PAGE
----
Ebola viruses are found in several African countries. Ebola was first discovered in 1976 near the Ebola River in what is now the Democratic Republic of the Congo. Since then, outbreaks of Ebola among humans have appeared sporadically in Africa.
Healthcare providers caring for Ebola patients and family and friends in close contact with Ebola patients are at the highest risk of getting sick because they may come in contact with infected blood or body fluids. Ebola also can be spread through direct contact with objects (like clothes, bedding, needles, syringes/sharps or medical equipment) that have been contaminated with infected body fluids. Additionally, people can become sick with Ebola after coming in contact with infected wildlife. For example, in Africa, Ebola may spread as a result of handling bushmeat (wild animals hunted for food) and contact with infected bats.
It is also possible that Ebola could be spread through sex or other contact with semen from men who have survived Ebola. Until more information is known, avoid contact with semen from a man who has had Ebola. It is not known if Ebola can be spread through sex or other contact with vaginal fluids from a woman who has had Ebola.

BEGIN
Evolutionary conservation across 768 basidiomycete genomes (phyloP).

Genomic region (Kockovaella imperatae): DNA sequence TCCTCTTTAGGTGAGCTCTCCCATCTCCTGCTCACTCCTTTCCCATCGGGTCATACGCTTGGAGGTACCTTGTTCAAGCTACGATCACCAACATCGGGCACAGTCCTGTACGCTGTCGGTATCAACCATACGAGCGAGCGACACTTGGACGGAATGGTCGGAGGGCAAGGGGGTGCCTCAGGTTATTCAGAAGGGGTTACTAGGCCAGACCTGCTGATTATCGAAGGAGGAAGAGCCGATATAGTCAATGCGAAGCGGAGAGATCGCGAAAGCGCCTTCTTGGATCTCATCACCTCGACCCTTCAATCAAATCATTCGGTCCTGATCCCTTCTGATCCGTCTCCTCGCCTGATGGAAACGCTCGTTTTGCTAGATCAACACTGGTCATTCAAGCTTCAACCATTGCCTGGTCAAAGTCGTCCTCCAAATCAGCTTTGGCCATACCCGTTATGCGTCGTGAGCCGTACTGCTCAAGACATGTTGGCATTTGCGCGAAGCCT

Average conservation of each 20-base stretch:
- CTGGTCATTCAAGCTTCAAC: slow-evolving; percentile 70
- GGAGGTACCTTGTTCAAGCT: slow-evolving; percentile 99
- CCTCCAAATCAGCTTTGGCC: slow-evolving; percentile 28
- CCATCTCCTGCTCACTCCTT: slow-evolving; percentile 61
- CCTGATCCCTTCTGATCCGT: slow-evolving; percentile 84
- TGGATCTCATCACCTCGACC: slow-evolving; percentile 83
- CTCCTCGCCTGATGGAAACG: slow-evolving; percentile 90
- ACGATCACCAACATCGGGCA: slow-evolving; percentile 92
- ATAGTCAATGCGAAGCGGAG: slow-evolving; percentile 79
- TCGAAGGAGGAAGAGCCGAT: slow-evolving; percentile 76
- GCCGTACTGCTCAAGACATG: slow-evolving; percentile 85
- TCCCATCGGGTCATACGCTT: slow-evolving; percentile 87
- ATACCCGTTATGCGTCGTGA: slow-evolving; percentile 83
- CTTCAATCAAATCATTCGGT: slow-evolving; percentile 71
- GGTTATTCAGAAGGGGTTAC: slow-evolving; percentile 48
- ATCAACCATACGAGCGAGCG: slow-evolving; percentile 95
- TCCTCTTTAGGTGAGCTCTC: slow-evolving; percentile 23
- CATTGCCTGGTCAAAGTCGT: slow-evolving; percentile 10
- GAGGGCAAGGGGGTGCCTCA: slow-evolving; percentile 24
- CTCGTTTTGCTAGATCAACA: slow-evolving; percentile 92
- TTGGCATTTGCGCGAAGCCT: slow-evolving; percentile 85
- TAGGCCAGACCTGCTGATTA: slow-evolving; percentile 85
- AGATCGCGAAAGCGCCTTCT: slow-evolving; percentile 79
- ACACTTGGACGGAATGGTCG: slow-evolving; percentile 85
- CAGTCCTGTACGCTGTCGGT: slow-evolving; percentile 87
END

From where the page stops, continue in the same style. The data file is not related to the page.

CDC and other public health partners are continuing to study Ebola transmission and will share what is known as it becomes available.
Past Ebola outbreaks have occurred in the following countries:
The 2014 Ebola epidemic is the largest in history and is affecting multiple countries in West Africa. Two imported cases, including one death, and two locally acquired cases in healthcare workers have been reported in the United States.